Blacks more likely to have additional dementia-related changes in their brains
Alzheimer’s disease appears to develop differently in the brains of black patients and white patients, according to a new study. The study also finds that black people seem more likely to suffer different types of brain changes that also contribute to dementia.
Alzheimer’s disease is generally associated with a build-up of plaques and tangles inside the brain. This is considered “pure” Alzheimer’s. But the brains of people with dementia sometimes contain additional brain changes: infarcts, small areas of dead tissue caused by micro-strokes, and Lewy bodies, an abnormal protein build-up in the brain usually associated with Parkinson’s disease.
For the study, researchers looked at autopsies of black and white Alzheimer’s patients and discovered blacks were more likely than whites to experience a combination of dementia-related changes—the regular plaques and tangles, as well as infarcts and Lewy bodies. White Alzheimer’s patients were more likely to have the damage associated with “pure” Alzheimer’s dementia.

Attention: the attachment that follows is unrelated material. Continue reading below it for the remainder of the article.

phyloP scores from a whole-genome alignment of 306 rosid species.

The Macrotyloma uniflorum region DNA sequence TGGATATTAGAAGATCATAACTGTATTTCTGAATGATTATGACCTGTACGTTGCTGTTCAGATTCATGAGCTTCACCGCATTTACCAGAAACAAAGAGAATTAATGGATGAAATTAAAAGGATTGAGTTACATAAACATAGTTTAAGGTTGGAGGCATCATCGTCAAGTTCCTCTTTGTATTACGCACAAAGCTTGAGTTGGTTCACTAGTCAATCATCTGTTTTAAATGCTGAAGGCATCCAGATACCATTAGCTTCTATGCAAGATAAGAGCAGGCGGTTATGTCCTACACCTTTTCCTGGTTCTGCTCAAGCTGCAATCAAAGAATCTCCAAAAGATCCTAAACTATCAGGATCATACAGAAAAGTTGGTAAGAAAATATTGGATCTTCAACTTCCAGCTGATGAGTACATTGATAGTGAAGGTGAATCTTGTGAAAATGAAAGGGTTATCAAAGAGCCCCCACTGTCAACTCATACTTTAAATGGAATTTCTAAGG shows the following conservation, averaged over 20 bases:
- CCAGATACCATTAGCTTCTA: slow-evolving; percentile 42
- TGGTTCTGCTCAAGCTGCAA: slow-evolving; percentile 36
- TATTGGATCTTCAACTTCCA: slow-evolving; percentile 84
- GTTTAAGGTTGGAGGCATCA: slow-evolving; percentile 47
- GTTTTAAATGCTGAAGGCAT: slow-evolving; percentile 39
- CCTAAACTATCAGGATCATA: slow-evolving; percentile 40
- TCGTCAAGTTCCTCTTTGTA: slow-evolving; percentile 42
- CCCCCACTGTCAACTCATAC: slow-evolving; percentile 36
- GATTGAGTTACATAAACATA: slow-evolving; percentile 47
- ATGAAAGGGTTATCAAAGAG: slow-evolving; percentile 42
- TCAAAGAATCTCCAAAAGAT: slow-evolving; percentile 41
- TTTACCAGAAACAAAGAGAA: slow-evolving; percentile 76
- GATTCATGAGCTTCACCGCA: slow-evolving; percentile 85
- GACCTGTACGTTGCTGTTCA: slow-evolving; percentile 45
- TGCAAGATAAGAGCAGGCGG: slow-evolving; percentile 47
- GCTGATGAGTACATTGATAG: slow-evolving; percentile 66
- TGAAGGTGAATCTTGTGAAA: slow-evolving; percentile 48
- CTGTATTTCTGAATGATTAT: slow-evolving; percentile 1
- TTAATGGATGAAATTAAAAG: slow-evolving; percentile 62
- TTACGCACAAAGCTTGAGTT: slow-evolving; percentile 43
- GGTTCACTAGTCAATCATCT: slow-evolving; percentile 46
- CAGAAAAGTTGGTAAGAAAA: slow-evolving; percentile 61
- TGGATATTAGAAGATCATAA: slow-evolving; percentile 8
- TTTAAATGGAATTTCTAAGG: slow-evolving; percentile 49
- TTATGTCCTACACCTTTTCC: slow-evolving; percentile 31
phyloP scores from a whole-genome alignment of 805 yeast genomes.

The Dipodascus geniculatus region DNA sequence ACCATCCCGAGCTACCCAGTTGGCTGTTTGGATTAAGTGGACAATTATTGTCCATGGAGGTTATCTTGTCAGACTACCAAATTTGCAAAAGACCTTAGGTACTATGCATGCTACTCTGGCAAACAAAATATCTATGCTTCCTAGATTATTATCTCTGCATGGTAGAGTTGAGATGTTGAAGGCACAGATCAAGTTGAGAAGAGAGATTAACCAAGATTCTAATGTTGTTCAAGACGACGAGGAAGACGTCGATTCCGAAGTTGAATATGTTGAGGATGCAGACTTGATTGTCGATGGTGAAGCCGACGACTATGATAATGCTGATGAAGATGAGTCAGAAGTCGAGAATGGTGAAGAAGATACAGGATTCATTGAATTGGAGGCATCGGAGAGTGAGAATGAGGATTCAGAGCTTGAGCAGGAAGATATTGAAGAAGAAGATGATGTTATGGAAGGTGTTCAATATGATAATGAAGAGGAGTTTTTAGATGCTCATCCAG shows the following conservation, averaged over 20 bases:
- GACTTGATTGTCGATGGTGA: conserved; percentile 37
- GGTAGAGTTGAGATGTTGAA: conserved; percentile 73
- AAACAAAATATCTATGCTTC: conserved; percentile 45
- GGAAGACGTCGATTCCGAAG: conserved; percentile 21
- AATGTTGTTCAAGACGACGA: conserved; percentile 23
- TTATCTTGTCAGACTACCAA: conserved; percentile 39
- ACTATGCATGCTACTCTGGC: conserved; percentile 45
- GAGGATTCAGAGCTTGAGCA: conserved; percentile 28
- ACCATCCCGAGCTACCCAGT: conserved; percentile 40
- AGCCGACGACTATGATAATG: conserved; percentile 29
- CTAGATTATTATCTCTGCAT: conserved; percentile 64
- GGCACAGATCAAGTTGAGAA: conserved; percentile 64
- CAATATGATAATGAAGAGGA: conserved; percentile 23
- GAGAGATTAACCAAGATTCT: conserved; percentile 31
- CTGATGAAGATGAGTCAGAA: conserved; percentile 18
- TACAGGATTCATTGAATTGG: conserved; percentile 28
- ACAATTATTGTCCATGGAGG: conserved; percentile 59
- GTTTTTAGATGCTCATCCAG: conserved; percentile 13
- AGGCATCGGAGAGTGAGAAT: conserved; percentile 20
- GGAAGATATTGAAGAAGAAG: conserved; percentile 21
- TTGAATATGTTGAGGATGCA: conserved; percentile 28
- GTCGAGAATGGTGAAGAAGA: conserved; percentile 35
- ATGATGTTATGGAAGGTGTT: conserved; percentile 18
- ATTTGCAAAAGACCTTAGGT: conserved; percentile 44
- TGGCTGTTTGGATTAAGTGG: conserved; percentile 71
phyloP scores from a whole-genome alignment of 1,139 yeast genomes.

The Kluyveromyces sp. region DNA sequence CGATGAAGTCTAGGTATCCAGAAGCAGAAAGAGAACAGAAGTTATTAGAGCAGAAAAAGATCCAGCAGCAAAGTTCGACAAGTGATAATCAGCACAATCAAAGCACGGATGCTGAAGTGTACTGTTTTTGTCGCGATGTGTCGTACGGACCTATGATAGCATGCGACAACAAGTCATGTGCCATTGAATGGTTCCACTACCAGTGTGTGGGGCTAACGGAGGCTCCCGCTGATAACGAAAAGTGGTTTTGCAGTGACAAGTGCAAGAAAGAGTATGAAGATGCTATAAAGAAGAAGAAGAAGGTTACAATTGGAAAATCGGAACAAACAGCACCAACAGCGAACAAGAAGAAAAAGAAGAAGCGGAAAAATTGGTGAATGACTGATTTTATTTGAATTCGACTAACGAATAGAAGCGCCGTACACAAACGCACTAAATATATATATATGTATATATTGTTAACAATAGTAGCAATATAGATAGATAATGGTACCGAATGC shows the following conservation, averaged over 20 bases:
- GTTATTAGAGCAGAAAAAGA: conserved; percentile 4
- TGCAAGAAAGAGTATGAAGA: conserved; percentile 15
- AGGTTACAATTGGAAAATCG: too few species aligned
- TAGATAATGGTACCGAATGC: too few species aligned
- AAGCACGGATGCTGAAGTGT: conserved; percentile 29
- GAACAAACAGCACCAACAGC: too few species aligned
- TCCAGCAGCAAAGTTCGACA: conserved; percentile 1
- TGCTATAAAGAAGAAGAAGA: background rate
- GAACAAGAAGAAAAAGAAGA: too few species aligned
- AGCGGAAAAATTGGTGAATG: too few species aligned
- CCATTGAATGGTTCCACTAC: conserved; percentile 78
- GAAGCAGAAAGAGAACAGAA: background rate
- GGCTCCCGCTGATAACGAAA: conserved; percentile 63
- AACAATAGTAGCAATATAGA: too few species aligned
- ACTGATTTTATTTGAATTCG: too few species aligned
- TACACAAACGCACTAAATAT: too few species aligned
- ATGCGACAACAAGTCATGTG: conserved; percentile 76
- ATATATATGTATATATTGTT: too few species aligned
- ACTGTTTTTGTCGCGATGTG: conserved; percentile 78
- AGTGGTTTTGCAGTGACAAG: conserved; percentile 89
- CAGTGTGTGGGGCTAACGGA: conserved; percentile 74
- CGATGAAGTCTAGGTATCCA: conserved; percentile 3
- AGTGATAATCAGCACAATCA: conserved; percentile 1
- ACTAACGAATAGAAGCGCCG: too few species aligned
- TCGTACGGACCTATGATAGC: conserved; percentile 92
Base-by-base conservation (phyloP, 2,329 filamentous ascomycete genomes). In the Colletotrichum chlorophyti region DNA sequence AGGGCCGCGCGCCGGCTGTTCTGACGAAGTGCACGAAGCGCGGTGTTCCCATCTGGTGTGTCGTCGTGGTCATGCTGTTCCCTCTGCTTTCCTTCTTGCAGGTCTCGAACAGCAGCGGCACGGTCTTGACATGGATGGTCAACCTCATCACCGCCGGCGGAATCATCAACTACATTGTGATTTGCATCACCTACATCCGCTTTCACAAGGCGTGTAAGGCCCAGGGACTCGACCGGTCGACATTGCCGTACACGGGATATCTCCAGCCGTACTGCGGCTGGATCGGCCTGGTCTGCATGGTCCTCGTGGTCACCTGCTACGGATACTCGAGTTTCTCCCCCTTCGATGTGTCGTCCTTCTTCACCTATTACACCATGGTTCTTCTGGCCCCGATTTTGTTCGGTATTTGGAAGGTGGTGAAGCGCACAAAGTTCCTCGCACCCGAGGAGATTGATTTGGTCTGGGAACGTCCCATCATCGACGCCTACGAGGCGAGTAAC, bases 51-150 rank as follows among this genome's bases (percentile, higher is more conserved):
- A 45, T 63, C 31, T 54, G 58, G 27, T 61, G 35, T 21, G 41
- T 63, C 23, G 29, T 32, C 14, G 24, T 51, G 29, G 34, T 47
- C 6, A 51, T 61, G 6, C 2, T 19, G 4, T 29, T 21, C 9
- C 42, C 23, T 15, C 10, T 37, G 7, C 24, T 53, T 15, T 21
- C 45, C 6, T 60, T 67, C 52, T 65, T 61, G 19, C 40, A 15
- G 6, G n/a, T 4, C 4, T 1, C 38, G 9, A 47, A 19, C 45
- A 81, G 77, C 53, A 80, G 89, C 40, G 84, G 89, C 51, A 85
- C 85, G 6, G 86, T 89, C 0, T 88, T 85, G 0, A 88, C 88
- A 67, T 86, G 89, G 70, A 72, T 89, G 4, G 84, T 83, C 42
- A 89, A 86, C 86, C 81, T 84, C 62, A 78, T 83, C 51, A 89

“We were surprised that the African Americans were much more likely to have a mixed picture,” said lead author Lisa Barnes, a professor of neurology and behavioral science at Rush University Medical Center in Chicago. “The underlying brain changes were different, which indicates that they probably had different risk factors.”
The study found that among 81 white patients who died, 42 percent displayed signs of typical Alzheimer’s disease only. About 51 percent of them had a mix of brain changes that included infarcts and Lewy bodies. Among 41 black patients who died, however, about 20 percent displayed only the usual Alzheimer’s plaques and tangles. More than 70 percent of the rest experienced infarcts and Lewy bodies on top of the usual Alzheimer’s brain changes. Blacks also had more frequent and severe blood vessel disease in their brains, such as hardening of the arteries.
This study could help explain why blacks in the United States are twice as likely to develop Alzheimer’s as people of European descent. Black folks are more likely than whites to suffer from heart disease, high blood pressure and type 2 diabetes, all of which increase the risk of infarct-causing strokes, Barnes said. The findings will be key to researchers seeking treatments for dementia, though further research is necessary to determine how early in life the dementia-related changes begin.
Dementia doesn’t refer to a specific disease, but a wide range of symptoms, including memory loss and communication problems significant enough to interfere with daily life, according to the Alzheimer’s Association.